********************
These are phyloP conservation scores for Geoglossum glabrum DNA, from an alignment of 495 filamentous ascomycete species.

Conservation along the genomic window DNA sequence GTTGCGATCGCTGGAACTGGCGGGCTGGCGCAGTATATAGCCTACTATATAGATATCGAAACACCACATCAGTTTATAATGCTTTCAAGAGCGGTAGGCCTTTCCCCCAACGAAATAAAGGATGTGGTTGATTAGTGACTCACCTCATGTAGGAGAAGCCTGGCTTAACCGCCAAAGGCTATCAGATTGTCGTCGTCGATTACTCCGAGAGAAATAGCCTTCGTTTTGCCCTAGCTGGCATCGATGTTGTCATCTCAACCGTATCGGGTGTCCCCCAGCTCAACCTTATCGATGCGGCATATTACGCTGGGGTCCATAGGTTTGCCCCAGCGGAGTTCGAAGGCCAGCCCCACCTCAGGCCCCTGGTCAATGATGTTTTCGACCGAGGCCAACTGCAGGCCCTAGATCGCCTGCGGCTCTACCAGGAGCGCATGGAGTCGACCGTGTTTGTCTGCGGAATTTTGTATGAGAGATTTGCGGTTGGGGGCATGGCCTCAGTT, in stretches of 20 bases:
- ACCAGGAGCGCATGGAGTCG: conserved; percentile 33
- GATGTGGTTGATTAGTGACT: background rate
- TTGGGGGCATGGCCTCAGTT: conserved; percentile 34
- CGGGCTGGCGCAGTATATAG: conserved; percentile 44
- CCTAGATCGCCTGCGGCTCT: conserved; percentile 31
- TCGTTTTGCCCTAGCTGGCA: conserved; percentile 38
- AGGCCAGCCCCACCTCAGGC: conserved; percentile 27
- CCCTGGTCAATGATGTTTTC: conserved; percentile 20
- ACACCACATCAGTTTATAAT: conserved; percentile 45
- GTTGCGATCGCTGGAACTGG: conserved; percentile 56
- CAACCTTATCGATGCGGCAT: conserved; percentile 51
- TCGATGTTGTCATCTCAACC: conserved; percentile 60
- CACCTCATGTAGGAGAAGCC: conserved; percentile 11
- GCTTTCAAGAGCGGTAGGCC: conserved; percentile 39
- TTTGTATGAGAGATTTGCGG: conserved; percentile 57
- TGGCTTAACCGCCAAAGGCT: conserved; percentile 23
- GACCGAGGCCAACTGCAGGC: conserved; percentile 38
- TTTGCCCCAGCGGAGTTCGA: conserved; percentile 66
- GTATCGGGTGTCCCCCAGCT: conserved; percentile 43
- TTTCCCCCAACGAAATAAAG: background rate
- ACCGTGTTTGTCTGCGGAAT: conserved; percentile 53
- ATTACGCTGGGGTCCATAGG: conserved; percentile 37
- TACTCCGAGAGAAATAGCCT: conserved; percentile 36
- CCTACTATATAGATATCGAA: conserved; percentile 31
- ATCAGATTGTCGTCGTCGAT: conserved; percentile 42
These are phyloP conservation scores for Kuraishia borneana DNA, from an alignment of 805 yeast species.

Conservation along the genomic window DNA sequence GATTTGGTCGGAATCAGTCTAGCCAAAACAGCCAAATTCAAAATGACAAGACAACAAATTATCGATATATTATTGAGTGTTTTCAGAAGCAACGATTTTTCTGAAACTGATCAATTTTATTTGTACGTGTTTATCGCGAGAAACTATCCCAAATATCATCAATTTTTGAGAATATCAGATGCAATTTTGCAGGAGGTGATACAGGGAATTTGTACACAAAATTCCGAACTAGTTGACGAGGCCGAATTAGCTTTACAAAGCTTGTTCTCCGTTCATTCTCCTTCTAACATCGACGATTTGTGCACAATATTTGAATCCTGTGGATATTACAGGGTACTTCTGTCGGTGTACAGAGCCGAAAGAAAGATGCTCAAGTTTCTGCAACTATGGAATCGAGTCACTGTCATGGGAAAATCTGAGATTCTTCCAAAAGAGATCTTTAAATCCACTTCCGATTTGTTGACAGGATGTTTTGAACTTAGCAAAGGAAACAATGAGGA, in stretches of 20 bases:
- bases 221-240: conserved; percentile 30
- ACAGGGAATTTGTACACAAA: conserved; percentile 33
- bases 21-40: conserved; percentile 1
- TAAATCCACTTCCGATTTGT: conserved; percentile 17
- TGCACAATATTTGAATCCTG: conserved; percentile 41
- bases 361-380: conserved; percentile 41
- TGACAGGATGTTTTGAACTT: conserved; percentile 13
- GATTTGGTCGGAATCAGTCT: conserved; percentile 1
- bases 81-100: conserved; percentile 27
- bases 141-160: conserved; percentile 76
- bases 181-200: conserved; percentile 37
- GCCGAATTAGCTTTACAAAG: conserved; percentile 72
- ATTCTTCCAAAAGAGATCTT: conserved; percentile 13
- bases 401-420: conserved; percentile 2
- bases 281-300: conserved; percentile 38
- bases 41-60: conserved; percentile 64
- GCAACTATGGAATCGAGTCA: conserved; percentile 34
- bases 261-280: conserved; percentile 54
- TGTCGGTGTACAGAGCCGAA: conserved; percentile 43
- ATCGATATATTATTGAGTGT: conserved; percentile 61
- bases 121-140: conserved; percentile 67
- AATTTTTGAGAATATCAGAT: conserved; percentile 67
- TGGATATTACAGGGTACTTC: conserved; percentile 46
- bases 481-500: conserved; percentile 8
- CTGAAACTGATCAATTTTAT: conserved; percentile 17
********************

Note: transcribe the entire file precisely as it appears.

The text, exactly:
These are phyloP conservation scores for Geoglossum glabrum DNA, from an alignment of 495 filamentous ascomycete species.

Conservation along the genomic window DNA sequence GTTGCGATCGCTGGAACTGGCGGGCTGGCGCAGTATATAGCCTACTATATAGATATCGAAACACCACATCAGTTTATAATGCTTTCAAGAGCGGTAGGCCTTTCCCCCAACGAAATAAAGGATGTGGTTGATTAGTGACTCACCTCATGTAGGAGAAGCCTGGCTTAACCGCCAAAGGCTATCAGATTGTCGTCGTCGATTACTCCGAGAGAAATAGCCTTCGTTTTGCCCTAGCTGGCATCGATGTTGTCATCTCAACCGTATCGGGTGTCCCCCAGCTCAACCTTATCGATGCGGCATATTACGCTGGGGTCCATAGGTTTGCCCCAGCGGAGTTCGAAGGCCAGCCCCACCTCAGGCCCCTGGTCAATGATGTTTTCGACCGAGGCCAACTGCAGGCCCTAGATCGCCTGCGGCTCTACCAGGAGCGCATGGAGTCGACCGTGTTTGTCTGCGGAATTTTGTATGAGAGATTTGCGGTTGGGGGCATGGCCTCAGTT, in stretches of 20 bases:
- ACCAGGAGCGCATGGAGTCG: conserved; percentile 33
- GATGTGGTTGATTAGTGACT: background rate
- TTGGGGGCATGGCCTCAGTT: conserved; percentile 34
- CGGGCTGGCGCAGTATATAG: conserved; percentile 44
- CCTAGATCGCCTGCGGCTCT: conserved; percentile 31
- TCGTTTTGCCCTAGCTGGCA: conserved; percentile 38
- AGGCCAGCCCCACCTCAGGC: conserved; percentile 27
- CCCTGGTCAATGATGTTTTC: conserved; percentile 20
- ACACCACATCAGTTTATAAT: conserved; percentile 45
- GTTGCGATCGCTGGAACTGG: conserved; percentile 56
- CAACCTTATCGATGCGGCAT: conserved; percentile 51
- TCGATGTTGTCATCTCAACC: conserved; percentile 60
- CACCTCATGTAGGAGAAGCC: conserved; percentile 11
- GCTTTCAAGAGCGGTAGGCC: conserved; percentile 39
- TTTGTATGAGAGATTTGCGG: conserved; percentile 57
- TGGCTTAACCGCCAAAGGCT: conserved; percentile 23
- GACCGAGGCCAACTGCAGGC: conserved; percentile 38
- TTTGCCCCAGCGGAGTTCGA: conserved; percentile 66
- GTATCGGGTGTCCCCCAGCT: conserved; percentile 43
- TTTCCCCCAACGAAATAAAG: background rate
- ACCGTGTTTGTCTGCGGAAT: conserved; percentile 53
- ATTACGCTGGGGTCCATAGG: conserved; percentile 37
- TACTCCGAGAGAAATAGCCT: conserved; percentile 36
- CCTACTATATAGATATCGAA: conserved; percentile 31
- ATCAGATTGTCGTCGTCGAT: conserved; percentile 42
These are phyloP conservation scores for Kuraishia borneana DNA, from an alignment of 805 yeast species.

Conservation along the genomic window DNA sequence GATTTGGTCGGAATCAGTCTAGCCAAAACAGCCAAATTCAAAATGACAAGACAACAAATTATCGATATATTATTGAGTGTTTTCAGAAGCAACGATTTTTCTGAAACTGATCAATTTTATTTGTACGTGTTTATCGCGAGAAACTATCCCAAATATCATCAATTTTTGAGAATATCAGATGCAATTTTGCAGGAGGTGATACAGGGAATTTGTACACAAAATTCCGAACTAGTTGACGAGGCCGAATTAGCTTTACAAAGCTTGTTCTCCGTTCATTCTCCTTCTAACATCGACGATTTGTGCACAATATTTGAATCCTGTGGATATTACAGGGTACTTCTGTCGGTGTACAGAGCCGAAAGAAAGATGCTCAAGTTTCTGCAACTATGGAATCGAGTCACTGTCATGGGAAAATCTGAGATTCTTCCAAAAGAGATCTTTAAATCCACTTCCGATTTGTTGACAGGATGTTTTGAACTTAGCAAAGGAAACAATGAGGA, in stretches of 20 bases:
- bases 221-240: conserved; percentile 30
- ACAGGGAATTTGTACACAAA: conserved; percentile 33
- bases 21-40: conserved; percentile 1
- TAAATCCACTTCCGATTTGT: conserved; percentile 17
- TGCACAATATTTGAATCCTG: conserved; percentile 41
- bases 361-380: conserved; percentile 41
- TGACAGGATGTTTTGAACTT: conserved; percentile 13
- GATTTGGTCGGAATCAGTCT: conserved; percentile 1
- bases 81-100: conserved; percentile 27
- bases 141-160: conserved; percentile 76
- bases 181-200: conserved; percentile 37
- GCCGAATTAGCTTTACAAAG: conserved; percentile 72
- ATTCTTCCAAAAGAGATCTT: conserved; percentile 13
- bases 401-420: conserved; percentile 2
- bases 281-300: conserved; percentile 38
- bases 41-60: conserved; percentile 64
- GCAACTATGGAATCGAGTCA: conserved; percentile 34
- bases 261-280: conserved; percentile 54
- TGTCGGTGTACAGAGCCGAA: conserved; percentile 43
- ATCGATATATTATTGAGTGT: conserved; percentile 61
- bases 121-140: conserved; percentile 67
- AATTTTTGAGAATATCAGAT: conserved; percentile 67
- TGGATATTACAGGGTACTTC: conserved; percentile 46
- bases 481-500: conserved; percentile 8
- CTGAAACTGATCAATTTTAT: conserved; percentile 17